Hands on: Acer’s Predator 21 X packs desktop-grade gaming into a very chunky laptop
Who cares who needs a gaming laptop with a curved display. It's just fun to look at.
By Melissa Riofrio
PCWorldJan 4, 2017 7:57 am PST
Image: Melissa Riofrio
You really need two hands to get a feel for what Acer’s Predator 21 X has to offer, which is 8.8 pounds of desktop-grade gaming power in the chunkiest clamshell I’ve ever seen. It’s also the weirdest-looking because of its industry-first curved display.
Unveiled Tuesday at CES in Las Vegas (after a preview at IFA in 2016), the Predator 21 X isn’t something you’d take on a business trip, but it is something you could take to your next LAN party and show off to your friends hauling their quaint towers. Whether that bragging right is worth $8,999 is a matter between you and your financial planner.
The Predator 21 X is huge and expensive because it’s packed with high-performance parts:
Intel 7th-generation Kaby Lake Core i7 7820HK, an overclockable desktop CPU
64GB of 2.4GHz DDR4 memory
Dual GeForce GTX 1080 running in SLI with another 16GB of of GDDR5X VRAM
Room for up to four SSD drives in RAID 0, as well as a traditional hard drive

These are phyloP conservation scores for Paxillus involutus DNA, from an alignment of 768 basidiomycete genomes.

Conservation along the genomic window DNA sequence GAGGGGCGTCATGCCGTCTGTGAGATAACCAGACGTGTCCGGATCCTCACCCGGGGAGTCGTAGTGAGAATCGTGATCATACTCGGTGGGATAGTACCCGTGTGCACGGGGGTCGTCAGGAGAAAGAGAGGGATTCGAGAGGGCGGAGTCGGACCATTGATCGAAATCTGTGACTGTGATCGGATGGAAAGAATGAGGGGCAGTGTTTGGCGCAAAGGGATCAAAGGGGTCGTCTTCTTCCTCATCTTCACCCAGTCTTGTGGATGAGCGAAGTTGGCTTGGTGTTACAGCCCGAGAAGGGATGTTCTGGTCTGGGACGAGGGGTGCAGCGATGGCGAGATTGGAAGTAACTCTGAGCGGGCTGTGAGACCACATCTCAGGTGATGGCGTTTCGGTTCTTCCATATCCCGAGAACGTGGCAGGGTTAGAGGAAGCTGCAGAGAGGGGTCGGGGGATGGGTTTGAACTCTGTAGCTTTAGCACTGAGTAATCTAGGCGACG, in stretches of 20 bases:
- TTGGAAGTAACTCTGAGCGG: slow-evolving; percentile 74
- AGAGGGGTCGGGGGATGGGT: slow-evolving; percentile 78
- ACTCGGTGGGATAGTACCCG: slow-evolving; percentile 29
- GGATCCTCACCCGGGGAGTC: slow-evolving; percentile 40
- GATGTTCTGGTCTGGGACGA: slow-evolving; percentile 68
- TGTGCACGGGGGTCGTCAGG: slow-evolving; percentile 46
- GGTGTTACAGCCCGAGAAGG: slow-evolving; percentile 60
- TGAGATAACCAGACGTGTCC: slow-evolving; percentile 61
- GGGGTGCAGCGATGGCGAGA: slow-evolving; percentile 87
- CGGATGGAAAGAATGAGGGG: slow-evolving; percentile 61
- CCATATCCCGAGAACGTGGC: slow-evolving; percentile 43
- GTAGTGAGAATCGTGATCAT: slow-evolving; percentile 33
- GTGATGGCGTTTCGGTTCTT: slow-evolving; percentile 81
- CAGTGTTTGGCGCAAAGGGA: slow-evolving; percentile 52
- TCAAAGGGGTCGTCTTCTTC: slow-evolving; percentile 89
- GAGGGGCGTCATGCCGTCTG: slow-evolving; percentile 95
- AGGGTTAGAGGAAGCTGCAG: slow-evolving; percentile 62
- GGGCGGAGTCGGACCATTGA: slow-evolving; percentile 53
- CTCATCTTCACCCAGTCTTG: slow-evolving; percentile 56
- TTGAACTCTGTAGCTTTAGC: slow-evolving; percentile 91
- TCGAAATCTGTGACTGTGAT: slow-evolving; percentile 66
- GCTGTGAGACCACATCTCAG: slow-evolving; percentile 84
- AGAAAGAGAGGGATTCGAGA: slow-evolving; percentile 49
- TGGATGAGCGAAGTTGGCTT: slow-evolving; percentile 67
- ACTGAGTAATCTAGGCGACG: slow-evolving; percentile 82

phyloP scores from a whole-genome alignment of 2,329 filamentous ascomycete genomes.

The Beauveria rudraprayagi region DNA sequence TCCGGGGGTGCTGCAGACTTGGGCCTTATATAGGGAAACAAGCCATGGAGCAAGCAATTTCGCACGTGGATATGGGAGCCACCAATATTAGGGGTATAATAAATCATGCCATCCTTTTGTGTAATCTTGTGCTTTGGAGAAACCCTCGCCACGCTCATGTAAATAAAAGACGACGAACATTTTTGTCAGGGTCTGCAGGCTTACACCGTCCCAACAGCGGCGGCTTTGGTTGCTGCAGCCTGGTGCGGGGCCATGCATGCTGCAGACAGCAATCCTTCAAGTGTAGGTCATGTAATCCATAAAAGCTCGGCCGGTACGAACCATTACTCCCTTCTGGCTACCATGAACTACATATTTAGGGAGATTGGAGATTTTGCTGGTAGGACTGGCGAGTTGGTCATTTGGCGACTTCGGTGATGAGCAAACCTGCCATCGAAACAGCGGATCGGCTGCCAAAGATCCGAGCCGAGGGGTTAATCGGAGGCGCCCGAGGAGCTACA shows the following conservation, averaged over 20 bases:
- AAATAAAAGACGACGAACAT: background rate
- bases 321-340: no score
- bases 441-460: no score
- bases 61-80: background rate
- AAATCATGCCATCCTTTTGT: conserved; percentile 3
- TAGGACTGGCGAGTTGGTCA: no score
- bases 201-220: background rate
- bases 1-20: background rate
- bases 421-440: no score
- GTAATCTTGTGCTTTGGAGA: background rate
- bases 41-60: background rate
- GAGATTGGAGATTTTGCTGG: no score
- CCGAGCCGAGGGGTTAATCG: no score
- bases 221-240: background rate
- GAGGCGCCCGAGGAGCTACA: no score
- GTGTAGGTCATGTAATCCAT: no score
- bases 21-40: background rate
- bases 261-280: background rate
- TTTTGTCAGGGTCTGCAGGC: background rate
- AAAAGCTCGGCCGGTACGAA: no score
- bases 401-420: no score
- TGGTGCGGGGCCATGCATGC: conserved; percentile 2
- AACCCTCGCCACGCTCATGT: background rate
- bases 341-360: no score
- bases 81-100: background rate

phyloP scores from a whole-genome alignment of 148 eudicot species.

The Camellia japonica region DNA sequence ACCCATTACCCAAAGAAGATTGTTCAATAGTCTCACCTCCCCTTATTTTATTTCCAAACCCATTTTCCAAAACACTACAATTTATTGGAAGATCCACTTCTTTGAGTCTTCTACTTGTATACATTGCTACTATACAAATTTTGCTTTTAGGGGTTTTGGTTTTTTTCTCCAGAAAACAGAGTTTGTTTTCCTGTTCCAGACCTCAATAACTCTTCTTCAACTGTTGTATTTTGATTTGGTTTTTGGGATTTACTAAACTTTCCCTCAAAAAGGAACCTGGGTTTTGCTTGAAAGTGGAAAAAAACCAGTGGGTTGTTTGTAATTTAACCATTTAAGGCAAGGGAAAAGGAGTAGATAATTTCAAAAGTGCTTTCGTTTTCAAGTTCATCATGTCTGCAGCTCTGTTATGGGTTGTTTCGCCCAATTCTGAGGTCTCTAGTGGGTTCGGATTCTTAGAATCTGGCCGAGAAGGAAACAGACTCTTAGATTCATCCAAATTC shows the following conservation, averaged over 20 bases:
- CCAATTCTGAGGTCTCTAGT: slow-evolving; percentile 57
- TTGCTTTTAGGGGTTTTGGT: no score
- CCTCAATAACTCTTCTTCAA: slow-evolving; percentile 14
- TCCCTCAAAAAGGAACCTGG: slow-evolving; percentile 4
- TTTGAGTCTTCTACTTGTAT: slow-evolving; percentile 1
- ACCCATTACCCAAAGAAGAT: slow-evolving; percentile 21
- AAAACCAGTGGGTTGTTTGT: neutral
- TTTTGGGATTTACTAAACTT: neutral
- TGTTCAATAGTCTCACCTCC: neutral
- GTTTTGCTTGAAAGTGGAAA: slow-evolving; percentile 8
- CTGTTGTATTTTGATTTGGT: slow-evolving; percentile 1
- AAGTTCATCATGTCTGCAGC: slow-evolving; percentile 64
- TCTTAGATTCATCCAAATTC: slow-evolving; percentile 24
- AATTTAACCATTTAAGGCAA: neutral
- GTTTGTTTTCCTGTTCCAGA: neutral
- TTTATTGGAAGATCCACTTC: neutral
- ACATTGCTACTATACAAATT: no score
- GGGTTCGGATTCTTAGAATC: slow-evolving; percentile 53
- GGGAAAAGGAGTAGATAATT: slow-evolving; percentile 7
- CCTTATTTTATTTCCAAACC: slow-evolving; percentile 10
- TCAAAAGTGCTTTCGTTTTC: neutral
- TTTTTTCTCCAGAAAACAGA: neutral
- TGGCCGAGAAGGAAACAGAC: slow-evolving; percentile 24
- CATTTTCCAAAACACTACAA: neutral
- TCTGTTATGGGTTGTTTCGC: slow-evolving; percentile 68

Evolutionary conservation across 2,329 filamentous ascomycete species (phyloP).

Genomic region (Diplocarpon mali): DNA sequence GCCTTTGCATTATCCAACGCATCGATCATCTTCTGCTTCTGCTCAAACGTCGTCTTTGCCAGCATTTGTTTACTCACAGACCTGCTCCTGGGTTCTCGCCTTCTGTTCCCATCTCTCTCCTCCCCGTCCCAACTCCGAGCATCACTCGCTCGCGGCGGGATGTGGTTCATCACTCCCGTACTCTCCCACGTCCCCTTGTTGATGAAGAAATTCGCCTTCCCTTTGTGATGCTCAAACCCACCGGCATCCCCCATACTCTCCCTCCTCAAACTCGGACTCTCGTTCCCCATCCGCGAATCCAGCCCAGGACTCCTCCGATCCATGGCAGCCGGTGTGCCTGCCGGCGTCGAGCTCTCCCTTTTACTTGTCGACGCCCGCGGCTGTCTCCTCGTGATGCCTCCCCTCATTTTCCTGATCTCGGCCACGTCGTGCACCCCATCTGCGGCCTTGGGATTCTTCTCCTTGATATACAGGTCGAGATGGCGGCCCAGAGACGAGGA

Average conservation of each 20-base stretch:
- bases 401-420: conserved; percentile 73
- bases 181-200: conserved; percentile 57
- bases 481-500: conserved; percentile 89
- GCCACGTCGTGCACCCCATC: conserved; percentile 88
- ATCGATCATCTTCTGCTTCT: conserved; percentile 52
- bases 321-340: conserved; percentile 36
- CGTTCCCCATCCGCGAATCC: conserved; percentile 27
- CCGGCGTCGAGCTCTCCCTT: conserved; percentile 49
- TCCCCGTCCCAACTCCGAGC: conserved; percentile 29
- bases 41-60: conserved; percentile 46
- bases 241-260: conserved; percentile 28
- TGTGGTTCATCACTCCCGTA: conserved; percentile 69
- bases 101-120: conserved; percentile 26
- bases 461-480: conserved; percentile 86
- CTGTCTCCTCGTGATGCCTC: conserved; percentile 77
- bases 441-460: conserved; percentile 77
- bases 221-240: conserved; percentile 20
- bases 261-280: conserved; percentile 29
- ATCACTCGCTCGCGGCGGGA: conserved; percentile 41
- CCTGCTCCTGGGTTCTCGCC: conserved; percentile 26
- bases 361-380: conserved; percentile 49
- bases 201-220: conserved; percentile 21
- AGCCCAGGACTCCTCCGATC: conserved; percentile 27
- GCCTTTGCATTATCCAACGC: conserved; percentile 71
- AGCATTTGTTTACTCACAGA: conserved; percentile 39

As you might imagine with this parts list, the Predator 21 X gets hot. It has five internal fans and nine heat pipes.
The curved display is a 21-inch IPS with a 120Hz refresh rate and support for Nvidia’s G-Sync. Its slight curve means the laptop doesn’t close fully as you’d normally expect. Acer said they considered little flaps and other means of filling in the gap and just decided to let it be.
A dark band below the display houses the Tobii eye-tracking module so that yes, you can play games with your eyes. I tried this (after a brief, easy calibration process) and it was very intuitive to aim at a target and hit a button to shoot. We’re starting to see more PCs finding ways to evolve beyond the keyboard and mouse. Tobii eye tracking was definitely less awkward for me than fiddling with the WASD keys and a mouse.
For input you get a mechanical Cherry MX keyboard. There’s plenty of room for a number pad, and this one has a neat trick: It can be flipped to become a trackpad. The pad connects via a few pogo pins along the top, while gentle magnets hold it in place on the keyboard tray.
The Predator 21 X has an 8-cell, 88Whr battery that Acer estimates will last about 3 hours.
We weren’t able to open up the Predator 21 X, but there’s a panel above the keyboard for accessing all the upgradable parts. You can customize that panel with graphics from Acer or even have the label laser-etched with your gaming handle.
When the Predator 21 X ships in February it will be one of the most expensive gaming laptops you could possibly buy. But it will also be one of the few that can stare down a full desktop gaming PC.